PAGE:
Watching nature take its course, from the top of a hill in northern England

Set in Stone


I do like a nice lump of rock

Be it in its natural habitat, like this rock at the edge of a quarry, that has simply been built in to the wall, why bother shifting it, just build round it.


or something that has been simply crafted, like this gate post, to serve its purpose for generation after generation.



 I am not the alone; in a love of stone, the difference being that

Alice the Architect can combine a passion for building materials with knowledge and that’s always  a plus















I think it is something about the ‘built to last’ ethos that I like, that along with how the stone used for walling and building, reflects the geology beneath our feet, and how the colour of the stone changes, just ever so slightly and subtlety; the  soft pink stone  in the shippon (or cow byre) above, is unique to the quarry over the hill from here (now long since disused) and is the same stone that our house is built from. Old houses = local stone and building materials. 

There is a very healthy trade in this stone amongst our neighbours, should any, by chance become available, it is snapped up with a view to the building of new extensions that blend with the original property.


Old buildings tell a story, of changing needs and use’s; door’s built up, windows or even another storey added, but when things start to shift it can be expensive and difficult to repair and as some of you already know, extremely tedious.



The stones above are not our responsibility; thank goodness, however a  few years ago we had to undertake a major building project with our barn; we knew when we bought the place that, the barn was dodgy, the previous owners had put a large opening in the gable end, so as to use the building as a garage, they neither took advice or used their noggins, because the whole of the two story wall shifted, the top of the gable wall was leaning out by over a foot it was continuing to move; the stone slate roof had to come off, the colossal  weight was simply pushing the gable wall off, down the hill (Mr UHDD ever the engineer, calculated the weight of the stone slates was equivalent to parking Landrover’s over the entire area of the roof.)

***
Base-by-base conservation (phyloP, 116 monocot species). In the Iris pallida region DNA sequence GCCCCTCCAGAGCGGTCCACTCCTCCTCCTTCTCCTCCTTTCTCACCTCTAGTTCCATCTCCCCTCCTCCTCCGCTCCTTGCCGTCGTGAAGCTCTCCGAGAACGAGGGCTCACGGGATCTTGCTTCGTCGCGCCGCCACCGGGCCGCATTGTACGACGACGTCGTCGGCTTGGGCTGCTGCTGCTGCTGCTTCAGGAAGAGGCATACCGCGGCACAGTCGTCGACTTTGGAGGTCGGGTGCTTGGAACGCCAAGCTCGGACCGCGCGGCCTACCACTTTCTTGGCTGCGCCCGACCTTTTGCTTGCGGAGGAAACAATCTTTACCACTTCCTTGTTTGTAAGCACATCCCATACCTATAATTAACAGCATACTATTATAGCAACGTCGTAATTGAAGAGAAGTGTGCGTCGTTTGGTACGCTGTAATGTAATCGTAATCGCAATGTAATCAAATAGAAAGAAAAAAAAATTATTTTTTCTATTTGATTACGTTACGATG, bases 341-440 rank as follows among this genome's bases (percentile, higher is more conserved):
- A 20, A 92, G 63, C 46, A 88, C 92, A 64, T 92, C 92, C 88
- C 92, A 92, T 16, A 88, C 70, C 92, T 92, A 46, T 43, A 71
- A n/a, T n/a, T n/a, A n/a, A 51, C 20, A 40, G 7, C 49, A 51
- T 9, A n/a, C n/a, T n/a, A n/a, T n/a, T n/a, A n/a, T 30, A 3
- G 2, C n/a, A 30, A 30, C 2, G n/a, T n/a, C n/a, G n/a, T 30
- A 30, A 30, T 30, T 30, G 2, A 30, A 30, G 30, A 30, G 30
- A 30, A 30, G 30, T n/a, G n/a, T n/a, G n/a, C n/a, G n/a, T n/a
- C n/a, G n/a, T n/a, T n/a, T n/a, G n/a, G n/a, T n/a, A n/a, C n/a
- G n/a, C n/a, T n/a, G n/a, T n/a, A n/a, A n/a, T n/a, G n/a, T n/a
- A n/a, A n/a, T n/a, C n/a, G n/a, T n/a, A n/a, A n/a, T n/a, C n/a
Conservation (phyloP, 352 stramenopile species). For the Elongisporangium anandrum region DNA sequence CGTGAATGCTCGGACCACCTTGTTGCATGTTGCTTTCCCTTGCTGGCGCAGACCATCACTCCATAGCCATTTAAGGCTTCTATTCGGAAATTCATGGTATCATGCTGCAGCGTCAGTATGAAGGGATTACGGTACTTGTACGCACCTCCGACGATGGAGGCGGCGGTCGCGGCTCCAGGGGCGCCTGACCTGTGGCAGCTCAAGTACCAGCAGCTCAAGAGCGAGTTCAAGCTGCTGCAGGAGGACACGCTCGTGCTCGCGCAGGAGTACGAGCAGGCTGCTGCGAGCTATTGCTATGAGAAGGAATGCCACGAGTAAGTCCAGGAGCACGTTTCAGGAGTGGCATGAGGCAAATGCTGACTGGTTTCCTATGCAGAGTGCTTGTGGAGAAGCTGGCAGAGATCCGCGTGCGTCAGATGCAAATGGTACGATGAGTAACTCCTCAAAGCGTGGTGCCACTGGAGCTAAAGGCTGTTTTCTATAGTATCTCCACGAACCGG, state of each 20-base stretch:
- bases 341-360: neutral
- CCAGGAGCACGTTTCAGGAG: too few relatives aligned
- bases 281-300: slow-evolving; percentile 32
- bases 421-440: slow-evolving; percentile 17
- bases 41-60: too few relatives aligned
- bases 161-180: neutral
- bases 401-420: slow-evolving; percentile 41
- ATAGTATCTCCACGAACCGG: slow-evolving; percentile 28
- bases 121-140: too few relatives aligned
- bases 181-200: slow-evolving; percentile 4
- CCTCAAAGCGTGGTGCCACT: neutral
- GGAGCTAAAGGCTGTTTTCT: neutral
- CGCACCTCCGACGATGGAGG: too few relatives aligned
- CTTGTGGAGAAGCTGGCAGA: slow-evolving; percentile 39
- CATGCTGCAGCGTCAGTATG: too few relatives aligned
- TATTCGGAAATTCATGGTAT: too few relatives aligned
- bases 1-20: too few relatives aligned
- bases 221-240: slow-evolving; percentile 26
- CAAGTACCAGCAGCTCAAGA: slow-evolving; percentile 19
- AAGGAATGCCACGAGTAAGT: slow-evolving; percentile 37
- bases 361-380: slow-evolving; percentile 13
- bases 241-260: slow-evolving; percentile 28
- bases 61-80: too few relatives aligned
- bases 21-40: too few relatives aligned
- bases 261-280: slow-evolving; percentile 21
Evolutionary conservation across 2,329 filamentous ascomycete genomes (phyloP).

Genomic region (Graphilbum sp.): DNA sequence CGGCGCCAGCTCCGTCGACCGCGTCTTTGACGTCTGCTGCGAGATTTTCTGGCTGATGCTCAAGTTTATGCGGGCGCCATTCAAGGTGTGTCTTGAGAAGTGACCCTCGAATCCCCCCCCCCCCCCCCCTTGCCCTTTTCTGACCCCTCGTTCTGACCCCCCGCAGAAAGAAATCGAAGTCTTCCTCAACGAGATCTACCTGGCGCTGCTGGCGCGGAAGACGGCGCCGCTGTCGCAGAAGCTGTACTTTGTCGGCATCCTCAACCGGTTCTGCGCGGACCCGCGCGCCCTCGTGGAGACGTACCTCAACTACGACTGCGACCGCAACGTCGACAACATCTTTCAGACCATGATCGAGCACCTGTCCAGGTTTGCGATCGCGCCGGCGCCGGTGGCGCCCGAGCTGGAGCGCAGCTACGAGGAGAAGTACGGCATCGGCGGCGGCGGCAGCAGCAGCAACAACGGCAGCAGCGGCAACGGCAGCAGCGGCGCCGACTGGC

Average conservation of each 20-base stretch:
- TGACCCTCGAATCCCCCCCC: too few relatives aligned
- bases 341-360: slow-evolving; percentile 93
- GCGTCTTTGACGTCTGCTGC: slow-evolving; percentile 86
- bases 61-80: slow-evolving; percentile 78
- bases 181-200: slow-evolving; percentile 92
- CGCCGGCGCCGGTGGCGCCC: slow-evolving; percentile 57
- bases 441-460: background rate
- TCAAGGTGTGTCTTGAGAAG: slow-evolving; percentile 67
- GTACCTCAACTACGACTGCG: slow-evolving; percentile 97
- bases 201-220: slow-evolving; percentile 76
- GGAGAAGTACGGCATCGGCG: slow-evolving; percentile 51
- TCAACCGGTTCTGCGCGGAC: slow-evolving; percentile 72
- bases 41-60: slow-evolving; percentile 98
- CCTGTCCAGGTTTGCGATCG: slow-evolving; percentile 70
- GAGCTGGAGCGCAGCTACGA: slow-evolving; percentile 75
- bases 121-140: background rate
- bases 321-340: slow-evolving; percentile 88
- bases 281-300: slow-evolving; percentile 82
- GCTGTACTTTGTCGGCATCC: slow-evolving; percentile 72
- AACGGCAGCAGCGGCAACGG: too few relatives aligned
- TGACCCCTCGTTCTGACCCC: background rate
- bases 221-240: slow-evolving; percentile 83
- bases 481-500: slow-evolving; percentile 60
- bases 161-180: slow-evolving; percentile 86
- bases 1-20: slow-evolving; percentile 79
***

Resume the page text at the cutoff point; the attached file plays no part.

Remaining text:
Sadly we have not been in a position to replace the stone slates (one day, it’s a very expensive option) so we have ‘temporarily ‘ used a man made corrugated roofing material, one day, one day but at least the gable wall is now stable.


Barn rebuild

We were really pleased when some turned up on our doorstep selling this aerial  photograph (I suppose Google maps have knocked this market on the head) of our house, taken whilst the work was ongoing, the seller said ‘I suppose you won’t be very interested, in this shot, what with the building work’ I had to agree, and offer him a fiver to take the print off his hands, secretly I was delighted to get an aerial photo of the work, our huge barn looking like a house of cards.


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Author: uphilldowndale

Watching the rhythm of rural life, from the top of a hill in northern England. Having spent most of my life avoiding writing, I now need to do it! I am no domestic goddess, but if I were expecting visitors to my home, I would whisk round with the duster and plump up the cushions and generally make the place look presentable. I hope that by putting my words where others may see them it will encourage me to ‘tidy up and push the Hoover around’ my writing. On the other hand I may just be adding to the compost heap. Only time will tell! Pull up a chair, sit yourself down, I’ll put the kettle on.

7 thoughts on “Set in Stone

  1. I agree. I love stone buildings and walls. Something very special about them. Always makes me wonder about who and when, if you know what I mean.

  2. I knew there was a reason I liked you UHDD! 🙂

    One of the reasons why I agreed with the Other Half that we should buy our croft was the name – Stonehead. Another was the stone circle across the road, Another was the stone buildings. another was the drystone dykes.

    Stonehead has a nice symmetry as it’s a nickname I had in my climbing days, when I played roleplaying games I often played a dwarf named Stonehead, several months before finding the croft we were given a Stonehead as a present, and there are other connections.

    One of the things I enjoy doing with large slabs of stone is to sit against them on a sunny day, enjoy the warmth at my back and start imaging all that has passed before the stone over the last few millennia.

    I should have been a stonemason.

  3. Whoops, imagining! Although imaging is also a good description of what I do.

  4. It sounds like it was meant to be, Stonehead at Stonehead

    I agree, warm stone on your back is just as nice as the sun on your back.
    Especially in the early evening when the sun has gone off our south facing wall and the heat is radiated back out of the stone like a giant storage heater.
    Better still if the bats are out, I suppose the midges the bats are hunting will be attracted to the heat as well, I love to watch their flying skills.

    Coming soon, in my next post, some new sexy stone……for the stone mason in you.

  5. Handcarved headstones are no doubt the best chioce available, all in various types of stone the hand carving adds a certain personal element to the memorial/monument. Personally stonework created using only machines doesnt have the same level of creativlty in my opinion.

  6. These are greast examples of old, traditional stonework. Stonemasonry is one of civilsations oldestcrafts and I personally thinkg that stone as a material is perfect due to its strength, simplicity and beauty.

    My favourite stone is a limestone called Kent Ragstone only found in kent.

  7. Pingback: Unseasonal Colours | Uphilldowndale

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